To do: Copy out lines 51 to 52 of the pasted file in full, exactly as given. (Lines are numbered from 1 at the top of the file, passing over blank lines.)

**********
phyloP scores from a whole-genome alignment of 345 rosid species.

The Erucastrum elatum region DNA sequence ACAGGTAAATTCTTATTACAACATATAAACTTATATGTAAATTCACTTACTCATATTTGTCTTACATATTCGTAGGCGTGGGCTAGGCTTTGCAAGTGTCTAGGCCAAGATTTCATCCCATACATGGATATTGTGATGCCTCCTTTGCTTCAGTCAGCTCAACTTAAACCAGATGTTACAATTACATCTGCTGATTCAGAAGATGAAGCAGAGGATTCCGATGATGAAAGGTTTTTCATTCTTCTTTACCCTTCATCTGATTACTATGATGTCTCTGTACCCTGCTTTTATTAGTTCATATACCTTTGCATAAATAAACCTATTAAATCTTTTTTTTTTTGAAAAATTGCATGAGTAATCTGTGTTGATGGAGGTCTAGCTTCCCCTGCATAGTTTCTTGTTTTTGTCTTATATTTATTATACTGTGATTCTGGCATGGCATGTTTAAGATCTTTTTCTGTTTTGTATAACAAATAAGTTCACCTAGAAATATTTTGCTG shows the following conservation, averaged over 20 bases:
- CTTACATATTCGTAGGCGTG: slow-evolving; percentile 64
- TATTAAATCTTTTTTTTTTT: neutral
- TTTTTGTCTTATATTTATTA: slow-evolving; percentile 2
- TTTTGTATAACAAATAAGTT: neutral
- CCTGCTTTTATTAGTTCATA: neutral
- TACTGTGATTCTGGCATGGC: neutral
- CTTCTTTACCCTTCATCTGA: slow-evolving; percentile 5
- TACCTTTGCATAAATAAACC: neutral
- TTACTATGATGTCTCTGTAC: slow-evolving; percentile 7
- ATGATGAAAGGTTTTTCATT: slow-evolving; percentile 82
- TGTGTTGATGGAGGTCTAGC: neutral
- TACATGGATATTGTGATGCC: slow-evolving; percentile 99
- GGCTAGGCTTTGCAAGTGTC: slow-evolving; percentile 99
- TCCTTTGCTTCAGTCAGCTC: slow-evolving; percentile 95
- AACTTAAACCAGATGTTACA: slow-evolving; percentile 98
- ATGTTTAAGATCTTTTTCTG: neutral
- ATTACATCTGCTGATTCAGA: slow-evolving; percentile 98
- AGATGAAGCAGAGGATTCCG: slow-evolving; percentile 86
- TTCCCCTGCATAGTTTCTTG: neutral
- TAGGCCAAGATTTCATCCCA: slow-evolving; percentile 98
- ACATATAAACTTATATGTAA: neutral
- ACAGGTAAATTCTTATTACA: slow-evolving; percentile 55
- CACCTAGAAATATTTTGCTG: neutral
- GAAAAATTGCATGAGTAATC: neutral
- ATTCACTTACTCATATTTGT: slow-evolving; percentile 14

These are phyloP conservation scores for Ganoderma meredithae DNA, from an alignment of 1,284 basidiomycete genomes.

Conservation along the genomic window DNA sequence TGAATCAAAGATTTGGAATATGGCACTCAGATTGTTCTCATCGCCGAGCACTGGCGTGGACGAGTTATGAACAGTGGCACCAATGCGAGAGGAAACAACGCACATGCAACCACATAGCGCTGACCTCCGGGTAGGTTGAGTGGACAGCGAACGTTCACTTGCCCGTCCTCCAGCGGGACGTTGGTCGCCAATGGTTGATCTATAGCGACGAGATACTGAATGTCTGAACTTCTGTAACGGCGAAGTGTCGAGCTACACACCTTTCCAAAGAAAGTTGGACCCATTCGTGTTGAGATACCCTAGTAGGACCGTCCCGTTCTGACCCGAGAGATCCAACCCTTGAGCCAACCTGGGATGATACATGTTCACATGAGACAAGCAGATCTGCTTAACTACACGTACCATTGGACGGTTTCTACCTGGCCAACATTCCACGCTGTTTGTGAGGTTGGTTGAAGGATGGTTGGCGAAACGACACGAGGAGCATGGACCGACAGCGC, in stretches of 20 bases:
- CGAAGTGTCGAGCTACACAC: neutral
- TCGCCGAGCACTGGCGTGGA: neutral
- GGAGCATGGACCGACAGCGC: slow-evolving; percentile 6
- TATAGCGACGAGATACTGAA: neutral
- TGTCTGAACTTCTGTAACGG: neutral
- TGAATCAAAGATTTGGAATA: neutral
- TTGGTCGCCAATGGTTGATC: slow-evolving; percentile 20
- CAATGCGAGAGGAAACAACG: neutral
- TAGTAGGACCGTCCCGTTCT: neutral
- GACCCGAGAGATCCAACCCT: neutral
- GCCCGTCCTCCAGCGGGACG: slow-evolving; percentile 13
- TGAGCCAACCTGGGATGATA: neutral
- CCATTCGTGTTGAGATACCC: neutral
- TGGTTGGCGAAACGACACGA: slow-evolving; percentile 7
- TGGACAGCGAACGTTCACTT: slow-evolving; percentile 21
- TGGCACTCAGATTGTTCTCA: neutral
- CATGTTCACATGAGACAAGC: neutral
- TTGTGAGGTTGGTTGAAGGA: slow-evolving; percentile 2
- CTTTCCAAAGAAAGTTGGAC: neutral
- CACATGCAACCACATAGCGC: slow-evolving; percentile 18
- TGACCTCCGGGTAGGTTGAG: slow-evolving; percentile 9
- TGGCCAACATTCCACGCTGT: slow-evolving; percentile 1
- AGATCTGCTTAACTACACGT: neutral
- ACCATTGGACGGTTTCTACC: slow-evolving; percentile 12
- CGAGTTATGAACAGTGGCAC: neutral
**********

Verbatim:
- TGGCCAACATTCCACGCTGT: slow-evolving; percentile 1
- AGATCTGCTTAACTACACGT: neutral